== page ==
* Work starts to procure drier and washing machine; oxygen flow meters: humidifier bottles; suction machines;
* As well drug trolleys; cellular blankets; patient trolleys; surgical masks and sanitizers
* In the first phase in January, MYU raised K8 million to procure two patient monitors; 800 heparin vials (medications)
* As well 25 rain coats; 25,000 face masks and 21 pulse meters
By Duncan Mlanjira
In under 48 hours since rolling out the second phase of fundraising to procure essential medical equipment for Queen Elizabeth Central Hospital’s COVID-19 treatment units, Muslim Youth United (MYU) exceeded their target of K20 million.
They are now in the process to secure the equipment that include drier and washing machine; oxygen flow meters: humidifier bottles; suction machines; drug trolleys; cellular blankets; patient trolleys; surgical masks and sanitizers.
The items have been identified as needful in consultation with the relevant authorities at Queens Hospital.
In the first phase in January, MYU raised K8 million, which exceeded the targeted K5 million which was used to procure two patient monitors; 800 heparin vials (medications); 25 rain coats; 25,000 face masks and 21 pulse meters.
At the presentation of first phase of the items, Queens Hospital’s Deputy Director responsible for clinical services, Kelvin Mponda told the grouping that they had erected more tents as treatment units to be able to accommodate extra intake of 150 to the current 120 patients it could hold.
Thus they needed more support in terms of medical equipment and supplies which MYU, the philanthropic arm of Malawi Muslims, is aiming at achieving.
Mponda had indicated that during the first wave of the pandemic, they were using over 25,000 face masks in a month but now they are at over 100,000 a month.
MYU’s partnership with Queens Hospital goes a long way as adopted two pediatric wards at Queens, named ‘We Care’ wards and has also previously assisted Queens in the fight against COVID-19.
During the first outbreak of the pandemic in March last year, MYU supplied PPEs for the We Care wards that included 1,000 face masks, 50 washing stations, liquid dispensers and disinfectant fluids. In December last year, they donated 300 face shields to healthcare workers.
MYU also manages a feeding programme at Queens every Wednesday since two years ago in which they supply food items for the kitchen.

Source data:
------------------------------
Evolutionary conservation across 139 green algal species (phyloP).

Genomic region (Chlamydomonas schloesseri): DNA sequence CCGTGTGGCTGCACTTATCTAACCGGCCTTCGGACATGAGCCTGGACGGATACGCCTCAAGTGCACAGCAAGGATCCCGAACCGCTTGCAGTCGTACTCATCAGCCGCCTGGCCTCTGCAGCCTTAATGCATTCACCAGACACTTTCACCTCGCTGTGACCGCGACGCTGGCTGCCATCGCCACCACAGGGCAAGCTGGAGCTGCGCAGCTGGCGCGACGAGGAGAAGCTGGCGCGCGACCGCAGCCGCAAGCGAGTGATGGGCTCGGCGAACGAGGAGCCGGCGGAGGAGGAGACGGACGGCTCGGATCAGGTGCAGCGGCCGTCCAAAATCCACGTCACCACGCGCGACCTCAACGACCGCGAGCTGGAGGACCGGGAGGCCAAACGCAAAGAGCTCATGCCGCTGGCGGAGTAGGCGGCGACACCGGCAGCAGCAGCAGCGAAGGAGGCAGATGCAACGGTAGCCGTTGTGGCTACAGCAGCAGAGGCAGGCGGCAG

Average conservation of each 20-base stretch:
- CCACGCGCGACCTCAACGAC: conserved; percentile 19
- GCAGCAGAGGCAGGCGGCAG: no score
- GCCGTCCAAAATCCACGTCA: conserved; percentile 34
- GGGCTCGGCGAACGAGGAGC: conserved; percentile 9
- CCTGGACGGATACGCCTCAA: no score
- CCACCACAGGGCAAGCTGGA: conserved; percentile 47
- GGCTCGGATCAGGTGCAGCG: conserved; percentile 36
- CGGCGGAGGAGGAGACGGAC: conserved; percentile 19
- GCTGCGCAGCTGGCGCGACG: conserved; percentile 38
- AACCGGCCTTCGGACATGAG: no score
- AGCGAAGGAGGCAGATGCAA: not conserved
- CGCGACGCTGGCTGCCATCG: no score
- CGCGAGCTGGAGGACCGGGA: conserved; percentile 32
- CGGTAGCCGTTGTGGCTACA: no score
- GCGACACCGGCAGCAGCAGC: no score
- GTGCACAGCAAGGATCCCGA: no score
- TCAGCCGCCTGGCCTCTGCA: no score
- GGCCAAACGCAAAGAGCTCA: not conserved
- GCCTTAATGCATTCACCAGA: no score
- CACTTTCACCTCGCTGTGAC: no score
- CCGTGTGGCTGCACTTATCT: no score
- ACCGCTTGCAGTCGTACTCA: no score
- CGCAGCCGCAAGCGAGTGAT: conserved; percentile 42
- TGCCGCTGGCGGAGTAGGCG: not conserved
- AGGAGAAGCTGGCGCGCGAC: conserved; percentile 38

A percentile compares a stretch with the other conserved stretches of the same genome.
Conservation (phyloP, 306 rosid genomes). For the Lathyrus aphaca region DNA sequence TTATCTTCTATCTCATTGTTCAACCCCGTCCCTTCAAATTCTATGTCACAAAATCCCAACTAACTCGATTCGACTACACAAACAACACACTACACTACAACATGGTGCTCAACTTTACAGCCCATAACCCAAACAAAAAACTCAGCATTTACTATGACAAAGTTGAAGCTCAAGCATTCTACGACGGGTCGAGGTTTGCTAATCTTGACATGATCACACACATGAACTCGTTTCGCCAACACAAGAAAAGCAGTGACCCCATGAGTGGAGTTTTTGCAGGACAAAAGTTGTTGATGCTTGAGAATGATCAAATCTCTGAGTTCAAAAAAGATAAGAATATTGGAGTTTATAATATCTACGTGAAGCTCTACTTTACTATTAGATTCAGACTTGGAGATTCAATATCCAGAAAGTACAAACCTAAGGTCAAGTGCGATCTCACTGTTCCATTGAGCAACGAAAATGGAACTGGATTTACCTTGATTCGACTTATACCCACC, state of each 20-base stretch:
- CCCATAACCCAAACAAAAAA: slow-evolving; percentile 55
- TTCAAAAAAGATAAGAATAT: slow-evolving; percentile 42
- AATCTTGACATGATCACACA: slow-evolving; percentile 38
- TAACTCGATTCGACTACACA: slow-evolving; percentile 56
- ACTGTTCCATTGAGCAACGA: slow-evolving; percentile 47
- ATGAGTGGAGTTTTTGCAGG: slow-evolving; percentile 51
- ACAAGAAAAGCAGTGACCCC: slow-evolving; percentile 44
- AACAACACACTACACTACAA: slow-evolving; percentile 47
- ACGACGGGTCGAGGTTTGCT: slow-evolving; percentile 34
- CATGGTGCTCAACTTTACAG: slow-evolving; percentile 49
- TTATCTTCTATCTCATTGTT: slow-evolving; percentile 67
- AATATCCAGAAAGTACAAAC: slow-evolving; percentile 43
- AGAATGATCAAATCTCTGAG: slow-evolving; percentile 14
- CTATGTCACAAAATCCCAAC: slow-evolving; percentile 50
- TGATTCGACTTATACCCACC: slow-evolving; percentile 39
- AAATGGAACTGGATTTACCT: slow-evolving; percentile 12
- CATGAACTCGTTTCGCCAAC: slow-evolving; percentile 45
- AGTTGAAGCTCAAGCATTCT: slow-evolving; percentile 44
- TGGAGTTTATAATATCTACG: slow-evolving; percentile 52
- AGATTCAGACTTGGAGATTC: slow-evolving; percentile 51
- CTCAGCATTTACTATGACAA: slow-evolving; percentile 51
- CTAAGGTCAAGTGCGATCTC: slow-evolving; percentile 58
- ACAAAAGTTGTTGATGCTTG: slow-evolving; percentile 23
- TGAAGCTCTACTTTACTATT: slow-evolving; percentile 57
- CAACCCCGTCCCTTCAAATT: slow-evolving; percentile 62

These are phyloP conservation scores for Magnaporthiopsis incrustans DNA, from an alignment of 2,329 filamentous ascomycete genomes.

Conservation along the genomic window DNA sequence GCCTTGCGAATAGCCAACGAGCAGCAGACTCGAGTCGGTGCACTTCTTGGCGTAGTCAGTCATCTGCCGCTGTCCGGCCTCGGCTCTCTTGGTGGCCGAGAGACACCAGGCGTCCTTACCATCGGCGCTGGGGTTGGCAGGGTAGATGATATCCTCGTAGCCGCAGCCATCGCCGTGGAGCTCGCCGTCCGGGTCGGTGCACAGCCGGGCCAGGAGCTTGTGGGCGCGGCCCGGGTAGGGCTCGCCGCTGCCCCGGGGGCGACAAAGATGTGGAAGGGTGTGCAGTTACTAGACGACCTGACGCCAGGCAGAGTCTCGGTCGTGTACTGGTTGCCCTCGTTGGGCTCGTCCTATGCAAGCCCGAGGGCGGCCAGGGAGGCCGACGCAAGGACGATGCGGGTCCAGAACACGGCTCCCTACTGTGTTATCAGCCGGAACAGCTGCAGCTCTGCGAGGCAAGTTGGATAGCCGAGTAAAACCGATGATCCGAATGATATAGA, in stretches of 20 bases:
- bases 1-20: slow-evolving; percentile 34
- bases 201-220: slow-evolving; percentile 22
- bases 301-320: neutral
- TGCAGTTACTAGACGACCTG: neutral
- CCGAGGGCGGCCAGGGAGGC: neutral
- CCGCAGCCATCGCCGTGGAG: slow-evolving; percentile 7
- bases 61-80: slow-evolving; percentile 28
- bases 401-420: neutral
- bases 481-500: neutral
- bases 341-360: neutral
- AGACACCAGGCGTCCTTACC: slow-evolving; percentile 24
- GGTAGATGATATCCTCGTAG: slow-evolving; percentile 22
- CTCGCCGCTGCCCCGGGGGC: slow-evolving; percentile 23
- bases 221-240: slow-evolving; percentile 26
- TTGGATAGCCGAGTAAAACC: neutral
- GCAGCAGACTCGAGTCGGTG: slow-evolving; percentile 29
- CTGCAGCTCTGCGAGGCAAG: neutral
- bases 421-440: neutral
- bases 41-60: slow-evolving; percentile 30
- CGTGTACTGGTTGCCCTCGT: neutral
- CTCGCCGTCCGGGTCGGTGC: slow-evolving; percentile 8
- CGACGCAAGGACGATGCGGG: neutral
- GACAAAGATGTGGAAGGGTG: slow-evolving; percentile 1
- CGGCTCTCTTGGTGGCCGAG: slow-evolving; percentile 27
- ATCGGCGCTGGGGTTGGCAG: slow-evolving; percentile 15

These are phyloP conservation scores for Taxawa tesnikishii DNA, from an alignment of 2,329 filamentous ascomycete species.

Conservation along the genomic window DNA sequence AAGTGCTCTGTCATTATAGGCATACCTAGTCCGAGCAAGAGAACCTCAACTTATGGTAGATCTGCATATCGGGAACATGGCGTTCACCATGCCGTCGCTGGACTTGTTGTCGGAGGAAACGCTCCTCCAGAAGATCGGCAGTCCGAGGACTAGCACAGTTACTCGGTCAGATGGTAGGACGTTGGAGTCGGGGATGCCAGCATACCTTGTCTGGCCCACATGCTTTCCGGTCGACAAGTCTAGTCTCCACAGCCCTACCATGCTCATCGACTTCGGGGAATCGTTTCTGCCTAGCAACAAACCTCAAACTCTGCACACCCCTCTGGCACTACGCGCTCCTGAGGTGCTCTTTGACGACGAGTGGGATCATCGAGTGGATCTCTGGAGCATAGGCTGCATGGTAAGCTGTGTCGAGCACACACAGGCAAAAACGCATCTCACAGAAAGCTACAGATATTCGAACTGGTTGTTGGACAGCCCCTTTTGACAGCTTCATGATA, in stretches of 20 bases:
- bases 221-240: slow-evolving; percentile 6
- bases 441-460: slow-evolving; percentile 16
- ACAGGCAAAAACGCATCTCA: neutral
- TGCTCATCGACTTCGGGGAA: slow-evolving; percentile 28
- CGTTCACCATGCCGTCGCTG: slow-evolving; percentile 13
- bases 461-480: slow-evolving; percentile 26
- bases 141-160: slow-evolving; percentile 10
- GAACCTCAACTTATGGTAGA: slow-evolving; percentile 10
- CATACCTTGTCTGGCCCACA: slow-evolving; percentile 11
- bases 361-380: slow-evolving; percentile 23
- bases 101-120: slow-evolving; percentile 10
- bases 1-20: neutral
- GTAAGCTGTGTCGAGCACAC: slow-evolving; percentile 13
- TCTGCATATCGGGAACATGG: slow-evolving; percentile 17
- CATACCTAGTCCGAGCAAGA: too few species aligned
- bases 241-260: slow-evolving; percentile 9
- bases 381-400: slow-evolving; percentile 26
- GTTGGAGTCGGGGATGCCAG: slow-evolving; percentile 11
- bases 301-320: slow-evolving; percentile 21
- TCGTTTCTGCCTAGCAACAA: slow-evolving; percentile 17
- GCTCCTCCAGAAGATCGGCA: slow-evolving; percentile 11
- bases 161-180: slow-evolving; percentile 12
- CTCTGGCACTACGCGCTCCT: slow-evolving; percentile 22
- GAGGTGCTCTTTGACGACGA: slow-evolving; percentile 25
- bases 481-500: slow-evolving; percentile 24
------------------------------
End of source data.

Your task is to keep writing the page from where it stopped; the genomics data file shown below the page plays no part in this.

As of Thursday evening, there were 203 new COVID-19 cases, 337 new recoveries and eight new deaths — with Blantyre registering the highest at five and one each from Dowa, Chitipa and Rumphi District.
Of the new cases, 48 were from Blantyre while Lilongwe had the highest at 76 with 24 from Salima and 11 from Mzimba North.
Currently, a total of 131 active cases are hospitalised with Lilongwe having the highest at 37 followed by 26 in Blantyre and 20 in Mzimba North. There were 10 new cases that were hospitalised while 11 were discharged.
Cumulatively, 15,568 cases have now recovered, 134 were lost to follow-up, and 76 are still being investigated to ascertain their outcome — bringing the total number of active cases to 12,985.
Cumulatively, Malawi has recorded 29,837 cases including 984 deaths (case fatality rate at 3.3%).
There were 1,361 COVID-19 tests that were conducted on Thursday, of which 369 were through SARS-COV-2 Antigen Rapid Diagnostic test while the rest were through RT-PCR.
The positive cases out of the total translates to a positivity rate of 14.9%.
In his national address last week on the COVID-19 situation, President Lazarus Chakwera said urged Malawians to continue complying with the preventive measures so that the positivity rate continues to drop
until it is below 5% — which is when he can safely open up the economy again.
As of the day of his address, the positivity rate rate was at 16.9%, which was 6% lower than it was the week before — and over half of what it was at the start of the year.
Cumulatively, 176,148 tests have been conducted in the country so far and of the cumulative cases, 2,022 are imported infections and 27,815 being local.